Additional remedies for defamation if the defamer has chosen a target based on race, religion, gender, etc. ?
This is the theory of Halftown vs. Bowman, filed last week in New York District Court. The plaintiffs are officials of the Cayuga Nation Indian tribe: the seemingly controversial Clint Halftown is the nation’s federal representative and a member of the tribal government, and Mark Lincoln is the tribe’s superintendent of police (although apparently not a member of the tribe). They accuse Charles Bowman of defaming them through various accusations of brutality and other wrongdoing, and that seems like a fairly normal official defamation complaint (which of course could prevail if the plaintiffs prove the statements are knowingly or recklessly false and defamatory).
But Halftown is also suing Bowman for violation of New York Civil Rights Law § 79-n, which provides civil remedies against
[a]any person who intentionally selects a person or property to harm or causes damage to the property of another or causes the bodily injury or death of another or summons a police officer or peace officer without reason to suspect an offense criminal law, other criminal conduct, or imminent threat to person or property,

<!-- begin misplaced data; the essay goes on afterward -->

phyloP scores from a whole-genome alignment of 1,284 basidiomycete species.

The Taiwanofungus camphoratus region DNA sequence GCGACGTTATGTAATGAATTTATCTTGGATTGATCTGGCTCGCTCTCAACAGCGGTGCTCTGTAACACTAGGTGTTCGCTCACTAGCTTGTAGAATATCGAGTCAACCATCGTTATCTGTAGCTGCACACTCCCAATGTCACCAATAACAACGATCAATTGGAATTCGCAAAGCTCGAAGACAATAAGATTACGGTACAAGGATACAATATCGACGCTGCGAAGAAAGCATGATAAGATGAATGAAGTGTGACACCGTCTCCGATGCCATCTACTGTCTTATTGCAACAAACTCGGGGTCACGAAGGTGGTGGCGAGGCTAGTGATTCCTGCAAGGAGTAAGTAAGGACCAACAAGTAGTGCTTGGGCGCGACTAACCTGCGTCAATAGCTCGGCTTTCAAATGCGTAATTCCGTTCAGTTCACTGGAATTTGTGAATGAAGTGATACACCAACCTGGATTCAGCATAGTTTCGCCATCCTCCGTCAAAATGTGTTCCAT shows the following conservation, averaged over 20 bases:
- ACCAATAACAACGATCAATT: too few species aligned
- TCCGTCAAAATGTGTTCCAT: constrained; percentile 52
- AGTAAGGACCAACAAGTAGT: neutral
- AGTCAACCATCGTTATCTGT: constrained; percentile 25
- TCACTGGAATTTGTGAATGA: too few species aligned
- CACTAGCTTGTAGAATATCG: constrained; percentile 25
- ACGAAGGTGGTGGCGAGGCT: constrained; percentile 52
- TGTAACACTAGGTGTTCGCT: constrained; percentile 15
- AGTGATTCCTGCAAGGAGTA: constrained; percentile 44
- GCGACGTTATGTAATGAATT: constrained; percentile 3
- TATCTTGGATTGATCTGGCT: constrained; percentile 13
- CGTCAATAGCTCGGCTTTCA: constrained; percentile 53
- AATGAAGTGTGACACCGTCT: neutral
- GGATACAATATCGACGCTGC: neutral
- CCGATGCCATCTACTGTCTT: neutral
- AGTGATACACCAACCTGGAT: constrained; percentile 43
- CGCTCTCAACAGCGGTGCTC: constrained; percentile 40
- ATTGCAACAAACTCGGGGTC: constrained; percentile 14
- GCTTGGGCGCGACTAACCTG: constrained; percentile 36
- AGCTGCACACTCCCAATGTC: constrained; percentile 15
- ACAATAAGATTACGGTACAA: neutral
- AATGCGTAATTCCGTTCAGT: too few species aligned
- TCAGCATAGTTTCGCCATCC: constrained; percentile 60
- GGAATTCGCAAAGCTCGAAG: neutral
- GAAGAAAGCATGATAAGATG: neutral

wholly or largely due to belief or perception regarding race, color, national origin, ancestry, sex, religion, religious practice, age [60 or above]disability or sexual orientation of a person ….
Their theory is that libel is “prejudice” (a not implausible reading of the law); and if they are correct, then the law would allow additional remedies beyond what would generally be available in defamation cases:
- The law allows the court to award “reasonable attorneys’ fees” to successful plaintiffs, which they would not normally get in defamation cases.
- The law permits injunctions “compelling and restraining any other breach, without requiring proof that a person was, in fact, injured or damaged thereby”. Some New York courts allow defamation injunctions anyway, but others are skeptical of them; the presence of the law could cause a court to grant an injunction.
- The law allows the Attorney General to bring a lawsuit to enjoin violations, although to my knowledge no such action has been filed here.
It will be interesting to see whether the court would allow the Special Request § 79-n to proceed. If so, I expect this to be raised in many cases, whenever the complainant might claim that he was specifically targeted because he was a man (I think that would happen in many #TheyLied claims about allegations of sexual misconduct), or because he was (say) a Scientology leader or an evangelical Christian pastor, or because people are after him because he’s black or white or Jewish or Palestinian or whatever.
Thanks to the MediaLawDaily Media Law Resource Center for the pointer.